• Maximize the usage of Dolphin across sectors and regions

A management strategy evaluation is a way to test fishery management strategies, which may include regulations or harvest control rules, before implementing them. The approaches tested are called management procedures. These management procedures specify how different management actions will be adjusted based on the changing behavior of the stock. For example, in years when the stock availability is high, the fishery can adapt to take advantage of the high abundance.

The management procedures are tested on their abilities to respond to a variety of different environmental, data, and stock scenarios to help ensure they are appropriate for application in the real fishery. Each hypothesized scenario is quantified in an operating model. Candidate management procedures are tested across a suite of different operating models that include historical and future uncertainties about the system dynamics.

Stakeholder involvement in the MSE process is crucial. One on the criteria for evaluating the management procedures is how well they meet certain objectives for the stock. These objectives are defined by stakeholders and reflect what priorities they value in the fishery. The MSE process for Dolphin has included a series of stakeholder workshops held along the Atlantic coast in 2023. In addition, a Dolphin MSE Stakeholder Working Group was formed in early 2024. Members will work with MSE analysts to refine initial management procedures, finalize and rank management objectives, and provide input on management procedure performance. Members represent various regions and sectors.

Stakeholder involvement is a key component to the MSE approach to management.

While the MSE may not reveal a specific outcome or strategy that meets every management goal for the stock, it does allow for the comparison of different management options and evaluation of their biological, social, and economic tradeoffs. The process is designed to test potential management procedures to see how they might perform under many possible scenarios. Learn more about the MSE process for Dolphin in this recent feature from NOAA Fisheries.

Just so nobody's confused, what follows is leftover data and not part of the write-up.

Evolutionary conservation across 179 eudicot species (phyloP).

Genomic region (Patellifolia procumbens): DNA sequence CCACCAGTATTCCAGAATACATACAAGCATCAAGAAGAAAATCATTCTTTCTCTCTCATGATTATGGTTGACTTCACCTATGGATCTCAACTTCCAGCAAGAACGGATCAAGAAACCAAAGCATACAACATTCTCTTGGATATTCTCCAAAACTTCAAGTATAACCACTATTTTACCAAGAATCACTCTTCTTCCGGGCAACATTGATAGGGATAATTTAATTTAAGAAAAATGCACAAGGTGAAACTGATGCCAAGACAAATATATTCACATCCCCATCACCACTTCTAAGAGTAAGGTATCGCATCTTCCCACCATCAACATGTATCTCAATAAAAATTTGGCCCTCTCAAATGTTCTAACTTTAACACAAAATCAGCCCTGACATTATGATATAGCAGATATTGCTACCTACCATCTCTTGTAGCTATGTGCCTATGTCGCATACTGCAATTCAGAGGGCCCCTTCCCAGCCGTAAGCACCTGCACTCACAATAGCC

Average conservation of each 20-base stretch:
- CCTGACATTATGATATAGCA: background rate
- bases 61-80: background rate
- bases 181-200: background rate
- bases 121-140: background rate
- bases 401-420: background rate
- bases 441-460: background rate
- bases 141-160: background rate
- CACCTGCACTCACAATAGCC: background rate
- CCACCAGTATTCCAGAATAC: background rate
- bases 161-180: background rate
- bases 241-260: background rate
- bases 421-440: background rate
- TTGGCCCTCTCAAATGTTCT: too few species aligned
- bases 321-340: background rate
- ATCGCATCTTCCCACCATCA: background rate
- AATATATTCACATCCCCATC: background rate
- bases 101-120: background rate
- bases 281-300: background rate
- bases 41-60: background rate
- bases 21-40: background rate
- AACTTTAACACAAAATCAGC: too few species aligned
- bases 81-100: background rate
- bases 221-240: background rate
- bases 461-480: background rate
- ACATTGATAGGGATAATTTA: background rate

Based on public input received during the development of Dolphin Wahoo Amendment 10, the Council began development of Regulatory Amendment 3 in 2021 with options to extend the current 20-inch fork length minimum size limit for Dolphin further north, potentially from North Carolina through Maine. Currently, the minimum size limit only applies in federal waters from the east coast of Florida through South Carolina. The amendment also includes options to reduce recreational retention limits (bag or vessel) for private and/or for-hire vessels, and remove for-hire captain and crew bag limit retention for Dolphin.

During its December 2023 meeting, the Council decided to pause development of Regulatory Amendment 3 until a report is available from the Dolphin MSE or until the December 2024 meeting of the Council, whichever is earlier. Meanwhile, recognizing public concerns about regional declines in the availability and quality of the Dolphin fishery, the Council is also looking at potential sources of declines in the availability of Dolphin and efforts to collectively manage Dolphin, both regionally and internationally.

The Caribbean Fishery Management Council recently developed management actions for the commercial and recreational Dolphin fishery that would apply to federal waters off the coast of Puerto Rico and the U.S. Virgin Islands. An update on these efforts was provided to the South Atlantic Council during its June 2023 meeting.

The Council will continue to receive updates on the MSE from NOAA Fisheries and is scheduled to address Dolphin management again during its December 2-6, 2024 meeting in Wrightsville Beach, NC.